Photos: Courtesy of The Tiny Mess / Maddie Gordon / Trevor Gordon
Following our call with British-born, California-based illustrator Maddie Gordon, also co-author of the cookbook project entitled The Tiny Mess, we wanted to deepen the discussion on a subject that feels important to us: what would be the solution for a more sustainable and healthy food system?
A few years ago, Maddie decided to cut out animal foods for a month “Just to see if I could do it,” she explains. After three years on a plant-based diet, she gave up being vegan, coming to new conclusions. “I could talk about this for days. There is so much data, so many numbers, so many supporting studies but I’ll just talk from my heart on this one.” Inspired by her personal experience, Maddie goes back on her transformation story for us. Coming from a strict vegan diet, Maddie switched to the local meat-based food movement. Today, the Santa Barbara based artist strives to build her diet around local and organic meat. “These animal foods not only contain powerfully important and life-giving nutrients that our ancestors have been eating for thousands of years, but, when raised using bio-dynamic practices like many of our local meat providers use, actually promote healthy soils. Happy to discuss further if anyone has beef with me.”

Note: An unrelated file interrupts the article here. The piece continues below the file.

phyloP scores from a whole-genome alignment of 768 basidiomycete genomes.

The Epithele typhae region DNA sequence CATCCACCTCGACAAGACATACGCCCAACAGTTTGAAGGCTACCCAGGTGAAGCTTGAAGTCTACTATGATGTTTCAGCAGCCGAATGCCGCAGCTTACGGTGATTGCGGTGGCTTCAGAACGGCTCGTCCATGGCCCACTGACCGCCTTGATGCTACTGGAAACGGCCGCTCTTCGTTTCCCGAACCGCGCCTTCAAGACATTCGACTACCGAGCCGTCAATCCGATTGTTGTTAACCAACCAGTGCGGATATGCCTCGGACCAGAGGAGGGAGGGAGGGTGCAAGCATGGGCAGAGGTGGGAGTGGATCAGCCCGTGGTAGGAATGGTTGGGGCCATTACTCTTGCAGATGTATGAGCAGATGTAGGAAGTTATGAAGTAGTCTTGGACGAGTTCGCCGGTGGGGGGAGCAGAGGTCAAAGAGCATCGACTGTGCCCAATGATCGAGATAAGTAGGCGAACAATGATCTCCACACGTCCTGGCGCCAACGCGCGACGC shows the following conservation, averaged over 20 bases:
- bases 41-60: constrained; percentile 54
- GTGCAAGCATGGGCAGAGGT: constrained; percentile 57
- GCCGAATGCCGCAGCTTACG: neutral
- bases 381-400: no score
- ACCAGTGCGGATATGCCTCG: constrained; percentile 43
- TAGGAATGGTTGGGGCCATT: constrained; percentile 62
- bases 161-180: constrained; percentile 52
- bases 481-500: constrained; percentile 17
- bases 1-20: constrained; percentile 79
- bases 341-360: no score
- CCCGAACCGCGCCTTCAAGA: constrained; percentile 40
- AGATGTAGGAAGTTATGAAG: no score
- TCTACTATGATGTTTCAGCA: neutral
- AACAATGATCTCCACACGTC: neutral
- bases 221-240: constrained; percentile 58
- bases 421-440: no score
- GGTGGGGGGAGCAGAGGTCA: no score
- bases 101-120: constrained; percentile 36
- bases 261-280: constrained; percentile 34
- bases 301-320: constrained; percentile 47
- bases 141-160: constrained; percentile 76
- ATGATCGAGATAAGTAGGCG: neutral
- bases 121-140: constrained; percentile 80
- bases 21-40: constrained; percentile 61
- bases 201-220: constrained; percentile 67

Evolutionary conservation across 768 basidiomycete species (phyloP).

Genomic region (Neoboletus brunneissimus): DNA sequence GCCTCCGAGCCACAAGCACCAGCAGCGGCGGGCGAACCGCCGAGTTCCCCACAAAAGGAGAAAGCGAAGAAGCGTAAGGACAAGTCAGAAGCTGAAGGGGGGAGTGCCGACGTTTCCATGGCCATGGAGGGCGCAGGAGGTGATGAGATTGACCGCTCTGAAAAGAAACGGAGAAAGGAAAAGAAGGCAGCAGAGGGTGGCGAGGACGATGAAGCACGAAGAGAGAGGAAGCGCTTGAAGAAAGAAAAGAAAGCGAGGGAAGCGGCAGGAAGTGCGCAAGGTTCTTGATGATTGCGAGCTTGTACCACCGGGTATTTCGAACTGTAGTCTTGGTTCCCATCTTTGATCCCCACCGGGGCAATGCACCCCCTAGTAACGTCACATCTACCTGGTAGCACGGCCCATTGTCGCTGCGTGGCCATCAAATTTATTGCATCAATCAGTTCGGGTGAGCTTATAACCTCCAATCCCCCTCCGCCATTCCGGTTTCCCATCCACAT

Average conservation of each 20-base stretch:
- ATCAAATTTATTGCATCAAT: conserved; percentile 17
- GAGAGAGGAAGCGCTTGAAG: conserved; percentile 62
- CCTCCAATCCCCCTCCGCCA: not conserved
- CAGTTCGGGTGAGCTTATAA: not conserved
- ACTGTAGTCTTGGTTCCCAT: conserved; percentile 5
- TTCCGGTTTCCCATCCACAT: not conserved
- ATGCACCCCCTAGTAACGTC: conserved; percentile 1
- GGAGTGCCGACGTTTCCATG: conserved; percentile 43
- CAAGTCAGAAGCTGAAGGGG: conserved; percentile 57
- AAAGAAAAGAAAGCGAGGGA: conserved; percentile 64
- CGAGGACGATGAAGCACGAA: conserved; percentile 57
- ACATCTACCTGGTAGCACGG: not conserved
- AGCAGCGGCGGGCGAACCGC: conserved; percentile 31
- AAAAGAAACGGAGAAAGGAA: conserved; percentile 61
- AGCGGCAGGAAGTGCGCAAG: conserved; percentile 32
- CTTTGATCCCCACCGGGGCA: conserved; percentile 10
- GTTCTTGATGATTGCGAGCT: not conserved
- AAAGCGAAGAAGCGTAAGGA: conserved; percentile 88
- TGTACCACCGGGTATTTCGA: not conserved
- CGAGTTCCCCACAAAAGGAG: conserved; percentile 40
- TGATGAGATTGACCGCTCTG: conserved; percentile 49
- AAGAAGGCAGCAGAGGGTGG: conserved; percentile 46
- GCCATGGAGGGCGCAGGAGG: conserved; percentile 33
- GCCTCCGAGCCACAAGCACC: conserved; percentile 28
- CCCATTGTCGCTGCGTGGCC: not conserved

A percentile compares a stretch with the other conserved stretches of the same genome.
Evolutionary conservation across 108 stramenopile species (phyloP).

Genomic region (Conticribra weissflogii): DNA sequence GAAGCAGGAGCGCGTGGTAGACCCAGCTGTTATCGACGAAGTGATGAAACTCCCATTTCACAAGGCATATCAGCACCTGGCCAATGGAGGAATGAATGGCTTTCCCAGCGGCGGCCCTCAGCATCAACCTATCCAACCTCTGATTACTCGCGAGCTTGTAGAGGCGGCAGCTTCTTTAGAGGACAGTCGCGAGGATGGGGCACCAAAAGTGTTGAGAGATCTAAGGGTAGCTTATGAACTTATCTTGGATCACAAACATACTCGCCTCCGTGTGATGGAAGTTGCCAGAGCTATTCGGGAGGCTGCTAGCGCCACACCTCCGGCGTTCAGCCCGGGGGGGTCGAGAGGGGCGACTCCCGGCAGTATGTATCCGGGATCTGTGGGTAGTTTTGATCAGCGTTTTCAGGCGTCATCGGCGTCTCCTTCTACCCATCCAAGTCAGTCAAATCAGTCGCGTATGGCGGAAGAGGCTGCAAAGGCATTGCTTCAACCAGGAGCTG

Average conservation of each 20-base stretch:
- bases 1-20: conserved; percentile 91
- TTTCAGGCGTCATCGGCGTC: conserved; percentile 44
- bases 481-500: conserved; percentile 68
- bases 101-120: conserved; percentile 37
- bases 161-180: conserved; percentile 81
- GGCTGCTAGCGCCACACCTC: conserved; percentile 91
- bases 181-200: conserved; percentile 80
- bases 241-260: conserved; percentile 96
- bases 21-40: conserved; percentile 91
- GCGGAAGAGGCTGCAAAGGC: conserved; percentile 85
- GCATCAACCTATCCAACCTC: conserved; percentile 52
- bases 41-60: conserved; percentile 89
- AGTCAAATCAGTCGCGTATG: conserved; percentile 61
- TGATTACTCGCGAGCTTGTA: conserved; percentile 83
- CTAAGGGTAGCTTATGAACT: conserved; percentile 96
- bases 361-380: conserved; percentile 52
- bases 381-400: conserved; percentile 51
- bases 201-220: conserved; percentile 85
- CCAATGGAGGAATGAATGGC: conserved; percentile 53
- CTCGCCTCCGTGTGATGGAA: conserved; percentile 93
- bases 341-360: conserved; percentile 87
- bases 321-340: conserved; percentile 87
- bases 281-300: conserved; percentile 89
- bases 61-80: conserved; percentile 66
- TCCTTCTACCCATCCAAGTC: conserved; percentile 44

Words: Maddie Gordon
Like everyone else, I watched some stupid movies online and decided that I was going to cut out animal foods for a month, “Just to see if I could do it.”
I love being in control of something, and diet was always a way for me to feel in control in a time when everything else felt so out of control. So I went vegan for a month, and didn’t stop for about three years. I replaced dairy with things like nut milks, vegan creamers, and fake cheese and margarine (branded as vegan butter). I replaced meat with tofu, tempeh, legumes and pulses, and eggs with flax and chia.
“Diet was always a way for me to feel in control in a time when everything else felt so out of control.”